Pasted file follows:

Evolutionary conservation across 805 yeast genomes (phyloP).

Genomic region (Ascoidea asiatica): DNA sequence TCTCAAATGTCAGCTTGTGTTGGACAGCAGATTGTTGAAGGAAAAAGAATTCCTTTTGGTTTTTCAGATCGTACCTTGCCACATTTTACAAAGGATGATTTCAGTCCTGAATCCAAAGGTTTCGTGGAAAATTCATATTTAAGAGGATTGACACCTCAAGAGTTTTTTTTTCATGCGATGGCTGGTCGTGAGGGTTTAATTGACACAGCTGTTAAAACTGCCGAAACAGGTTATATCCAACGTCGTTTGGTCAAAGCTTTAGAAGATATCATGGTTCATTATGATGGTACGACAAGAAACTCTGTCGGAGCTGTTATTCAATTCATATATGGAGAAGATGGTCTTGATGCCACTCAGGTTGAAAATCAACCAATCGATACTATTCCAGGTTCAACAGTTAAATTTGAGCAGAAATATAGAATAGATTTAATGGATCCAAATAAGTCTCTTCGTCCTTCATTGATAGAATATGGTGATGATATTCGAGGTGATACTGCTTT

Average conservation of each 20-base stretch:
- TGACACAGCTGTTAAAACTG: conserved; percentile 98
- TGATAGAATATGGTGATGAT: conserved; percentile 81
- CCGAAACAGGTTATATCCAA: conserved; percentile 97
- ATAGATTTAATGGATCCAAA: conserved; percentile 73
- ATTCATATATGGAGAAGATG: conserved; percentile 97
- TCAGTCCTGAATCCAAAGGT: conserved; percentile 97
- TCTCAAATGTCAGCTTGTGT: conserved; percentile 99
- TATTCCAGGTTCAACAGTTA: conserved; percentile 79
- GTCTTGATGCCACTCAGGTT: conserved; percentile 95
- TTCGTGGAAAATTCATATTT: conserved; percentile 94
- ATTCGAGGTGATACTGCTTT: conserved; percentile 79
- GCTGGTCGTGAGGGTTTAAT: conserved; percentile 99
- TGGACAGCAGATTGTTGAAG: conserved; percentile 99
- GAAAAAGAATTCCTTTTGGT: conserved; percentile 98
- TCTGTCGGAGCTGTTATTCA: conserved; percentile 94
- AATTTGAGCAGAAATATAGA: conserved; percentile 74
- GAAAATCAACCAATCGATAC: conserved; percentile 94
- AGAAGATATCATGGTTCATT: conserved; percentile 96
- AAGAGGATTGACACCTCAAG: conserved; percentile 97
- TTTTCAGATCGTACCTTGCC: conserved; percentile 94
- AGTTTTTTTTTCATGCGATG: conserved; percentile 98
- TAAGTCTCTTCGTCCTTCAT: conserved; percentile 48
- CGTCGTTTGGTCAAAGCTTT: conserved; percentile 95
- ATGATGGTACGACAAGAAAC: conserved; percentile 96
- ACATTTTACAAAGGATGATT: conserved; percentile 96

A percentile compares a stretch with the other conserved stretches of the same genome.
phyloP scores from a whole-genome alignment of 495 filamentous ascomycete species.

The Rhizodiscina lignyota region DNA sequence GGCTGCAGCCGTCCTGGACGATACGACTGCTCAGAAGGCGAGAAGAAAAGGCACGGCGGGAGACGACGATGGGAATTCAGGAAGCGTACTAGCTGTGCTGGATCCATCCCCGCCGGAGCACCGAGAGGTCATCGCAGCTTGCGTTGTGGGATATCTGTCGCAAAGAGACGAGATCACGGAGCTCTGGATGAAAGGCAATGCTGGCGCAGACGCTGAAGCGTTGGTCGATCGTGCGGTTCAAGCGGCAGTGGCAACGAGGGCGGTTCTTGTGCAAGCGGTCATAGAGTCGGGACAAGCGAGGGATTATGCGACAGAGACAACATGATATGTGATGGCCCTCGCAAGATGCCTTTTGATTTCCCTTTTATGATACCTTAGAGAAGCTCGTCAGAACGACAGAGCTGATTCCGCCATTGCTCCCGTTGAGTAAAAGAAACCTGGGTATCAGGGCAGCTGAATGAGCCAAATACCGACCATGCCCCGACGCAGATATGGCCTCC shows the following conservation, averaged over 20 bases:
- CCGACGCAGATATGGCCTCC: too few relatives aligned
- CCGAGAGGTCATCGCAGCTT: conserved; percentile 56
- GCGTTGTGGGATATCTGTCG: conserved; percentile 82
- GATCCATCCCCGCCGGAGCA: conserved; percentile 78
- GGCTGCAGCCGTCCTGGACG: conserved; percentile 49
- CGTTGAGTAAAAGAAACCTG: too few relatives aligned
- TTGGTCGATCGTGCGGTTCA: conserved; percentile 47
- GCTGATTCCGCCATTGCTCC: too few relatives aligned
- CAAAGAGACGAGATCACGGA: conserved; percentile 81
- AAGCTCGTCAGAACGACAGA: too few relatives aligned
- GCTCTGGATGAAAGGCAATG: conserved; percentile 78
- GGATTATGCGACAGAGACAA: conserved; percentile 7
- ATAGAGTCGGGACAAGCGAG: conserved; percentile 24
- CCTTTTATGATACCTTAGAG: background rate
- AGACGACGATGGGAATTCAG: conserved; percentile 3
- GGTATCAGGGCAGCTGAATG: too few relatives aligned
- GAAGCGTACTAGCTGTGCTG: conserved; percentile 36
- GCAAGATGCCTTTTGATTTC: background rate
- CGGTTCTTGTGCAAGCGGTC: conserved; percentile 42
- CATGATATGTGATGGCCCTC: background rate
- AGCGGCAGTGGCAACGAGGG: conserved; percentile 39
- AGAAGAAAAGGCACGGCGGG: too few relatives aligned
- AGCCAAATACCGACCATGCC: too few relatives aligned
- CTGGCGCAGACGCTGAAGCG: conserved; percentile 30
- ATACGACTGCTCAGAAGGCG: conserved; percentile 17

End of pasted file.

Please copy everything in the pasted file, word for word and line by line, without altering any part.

Evolutionary conservation across 805 yeast genomes (phyloP).

Genomic region (Ascoidea asiatica): DNA sequence TCTCAAATGTCAGCTTGTGTTGGACAGCAGATTGTTGAAGGAAAAAGAATTCCTTTTGGTTTTTCAGATCGTACCTTGCCACATTTTACAAAGGATGATTTCAGTCCTGAATCCAAAGGTTTCGTGGAAAATTCATATTTAAGAGGATTGACACCTCAAGAGTTTTTTTTTCATGCGATGGCTGGTCGTGAGGGTTTAATTGACACAGCTGTTAAAACTGCCGAAACAGGTTATATCCAACGTCGTTTGGTCAAAGCTTTAGAAGATATCATGGTTCATTATGATGGTACGACAAGAAACTCTGTCGGAGCTGTTATTCAATTCATATATGGAGAAGATGGTCTTGATGCCACTCAGGTTGAAAATCAACCAATCGATACTATTCCAGGTTCAACAGTTAAATTTGAGCAGAAATATAGAATAGATTTAATGGATCCAAATAAGTCTCTTCGTCCTTCATTGATAGAATATGGTGATGATATTCGAGGTGATACTGCTTT

Average conservation of each 20-base stretch:
- TGACACAGCTGTTAAAACTG: conserved; percentile 98
- TGATAGAATATGGTGATGAT: conserved; percentile 81
- CCGAAACAGGTTATATCCAA: conserved; percentile 97
- ATAGATTTAATGGATCCAAA: conserved; percentile 73
- ATTCATATATGGAGAAGATG: conserved; percentile 97
- TCAGTCCTGAATCCAAAGGT: conserved; percentile 97
- TCTCAAATGTCAGCTTGTGT: conserved; percentile 99
- TATTCCAGGTTCAACAGTTA: conserved; percentile 79
- GTCTTGATGCCACTCAGGTT: conserved; percentile 95
- TTCGTGGAAAATTCATATTT: conserved; percentile 94
- ATTCGAGGTGATACTGCTTT: conserved; percentile 79
- GCTGGTCGTGAGGGTTTAAT: conserved; percentile 99
- TGGACAGCAGATTGTTGAAG: conserved; percentile 99
- GAAAAAGAATTCCTTTTGGT: conserved; percentile 98
- TCTGTCGGAGCTGTTATTCA: conserved; percentile 94
- AATTTGAGCAGAAATATAGA: conserved; percentile 74
- GAAAATCAACCAATCGATAC: conserved; percentile 94
- AGAAGATATCATGGTTCATT: conserved; percentile 96
- AAGAGGATTGACACCTCAAG: conserved; percentile 97
- TTTTCAGATCGTACCTTGCC: conserved; percentile 94
- AGTTTTTTTTTCATGCGATG: conserved; percentile 98
- TAAGTCTCTTCGTCCTTCAT: conserved; percentile 48
- CGTCGTTTGGTCAAAGCTTT: conserved; percentile 95
- ATGATGGTACGACAAGAAAC: conserved; percentile 96
- ACATTTTACAAAGGATGATT: conserved; percentile 96

A percentile compares a stretch with the other conserved stretches of the same genome.
phyloP scores from a whole-genome alignment of 495 filamentous ascomycete species.

The Rhizodiscina lignyota region DNA sequence GGCTGCAGCCGTCCTGGACGATACGACTGCTCAGAAGGCGAGAAGAAAAGGCACGGCGGGAGACGACGATGGGAATTCAGGAAGCGTACTAGCTGTGCTGGATCCATCCCCGCCGGAGCACCGAGAGGTCATCGCAGCTTGCGTTGTGGGATATCTGTCGCAAAGAGACGAGATCACGGAGCTCTGGATGAAAGGCAATGCTGGCGCAGACGCTGAAGCGTTGGTCGATCGTGCGGTTCAAGCGGCAGTGGCAACGAGGGCGGTTCTTGTGCAAGCGGTCATAGAGTCGGGACAAGCGAGGGATTATGCGACAGAGACAACATGATATGTGATGGCCCTCGCAAGATGCCTTTTGATTTCCCTTTTATGATACCTTAGAGAAGCTCGTCAGAACGACAGAGCTGATTCCGCCATTGCTCCCGTTGAGTAAAAGAAACCTGGGTATCAGGGCAGCTGAATGAGCCAAATACCGACCATGCCCCGACGCAGATATGGCCTCC shows the following conservation, averaged over 20 bases:
- CCGACGCAGATATGGCCTCC: too few relatives aligned
- CCGAGAGGTCATCGCAGCTT: conserved; percentile 56
- GCGTTGTGGGATATCTGTCG: conserved; percentile 82
- GATCCATCCCCGCCGGAGCA: conserved; percentile 78
- GGCTGCAGCCGTCCTGGACG: conserved; percentile 49
- CGTTGAGTAAAAGAAACCTG: too few relatives aligned
- TTGGTCGATCGTGCGGTTCA: conserved; percentile 47
- GCTGATTCCGCCATTGCTCC: too few relatives aligned
- CAAAGAGACGAGATCACGGA: conserved; percentile 81
- AAGCTCGTCAGAACGACAGA: too few relatives aligned
- GCTCTGGATGAAAGGCAATG: conserved; percentile 78
- GGATTATGCGACAGAGACAA: conserved; percentile 7
- ATAGAGTCGGGACAAGCGAG: conserved; percentile 24
- CCTTTTATGATACCTTAGAG: background rate
- AGACGACGATGGGAATTCAG: conserved; percentile 3
- GGTATCAGGGCAGCTGAATG: too few relatives aligned
- GAAGCGTACTAGCTGTGCTG: conserved; percentile 36
- GCAAGATGCCTTTTGATTTC: background rate
- CGGTTCTTGTGCAAGCGGTC: conserved; percentile 42
- CATGATATGTGATGGCCCTC: background rate
- AGCGGCAGTGGCAACGAGGG: conserved; percentile 39
- AGAAGAAAAGGCACGGCGGG: too few relatives aligned
- AGCCAAATACCGACCATGCC: too few relatives aligned
- CTGGCGCAGACGCTGAAGCG: conserved; percentile 30
- ATACGACTGCTCAGAAGGCG: conserved; percentile 17